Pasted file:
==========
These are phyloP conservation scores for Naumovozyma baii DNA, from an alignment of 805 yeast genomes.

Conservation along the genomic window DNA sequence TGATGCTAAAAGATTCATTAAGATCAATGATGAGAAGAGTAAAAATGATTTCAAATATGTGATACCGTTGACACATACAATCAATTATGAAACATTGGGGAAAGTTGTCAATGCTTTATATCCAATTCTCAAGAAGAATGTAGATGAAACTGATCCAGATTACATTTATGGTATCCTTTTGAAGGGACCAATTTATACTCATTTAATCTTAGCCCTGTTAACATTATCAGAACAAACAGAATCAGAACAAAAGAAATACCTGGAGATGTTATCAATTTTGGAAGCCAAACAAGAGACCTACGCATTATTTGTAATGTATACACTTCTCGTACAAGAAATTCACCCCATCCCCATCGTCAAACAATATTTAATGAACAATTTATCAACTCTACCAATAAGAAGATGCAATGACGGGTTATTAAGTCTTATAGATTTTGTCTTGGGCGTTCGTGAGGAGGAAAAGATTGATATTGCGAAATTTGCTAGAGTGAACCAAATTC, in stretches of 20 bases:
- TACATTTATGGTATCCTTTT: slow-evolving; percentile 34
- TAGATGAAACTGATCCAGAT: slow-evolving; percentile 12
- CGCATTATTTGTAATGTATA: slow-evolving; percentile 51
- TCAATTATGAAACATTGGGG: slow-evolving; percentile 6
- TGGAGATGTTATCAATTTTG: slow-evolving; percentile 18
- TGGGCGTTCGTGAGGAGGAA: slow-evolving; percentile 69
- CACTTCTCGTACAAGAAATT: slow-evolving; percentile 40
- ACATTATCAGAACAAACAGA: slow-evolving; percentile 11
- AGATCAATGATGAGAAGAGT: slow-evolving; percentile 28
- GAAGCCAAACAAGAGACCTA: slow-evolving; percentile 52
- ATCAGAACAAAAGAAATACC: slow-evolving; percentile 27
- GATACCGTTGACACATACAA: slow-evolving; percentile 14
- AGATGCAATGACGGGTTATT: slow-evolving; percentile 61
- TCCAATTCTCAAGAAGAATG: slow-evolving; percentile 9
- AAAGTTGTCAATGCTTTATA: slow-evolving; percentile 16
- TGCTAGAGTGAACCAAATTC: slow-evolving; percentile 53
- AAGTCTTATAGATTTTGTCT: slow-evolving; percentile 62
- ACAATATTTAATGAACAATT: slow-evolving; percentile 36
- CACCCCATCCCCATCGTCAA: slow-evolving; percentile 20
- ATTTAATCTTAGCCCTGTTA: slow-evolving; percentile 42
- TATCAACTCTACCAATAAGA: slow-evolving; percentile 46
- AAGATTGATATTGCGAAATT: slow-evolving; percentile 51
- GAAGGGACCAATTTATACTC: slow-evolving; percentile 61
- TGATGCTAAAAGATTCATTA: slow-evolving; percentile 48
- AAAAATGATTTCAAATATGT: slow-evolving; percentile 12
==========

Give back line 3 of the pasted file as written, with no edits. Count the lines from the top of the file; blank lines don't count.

- TACATTTATGGTATCCTTTT: slow-evolving; percentile 34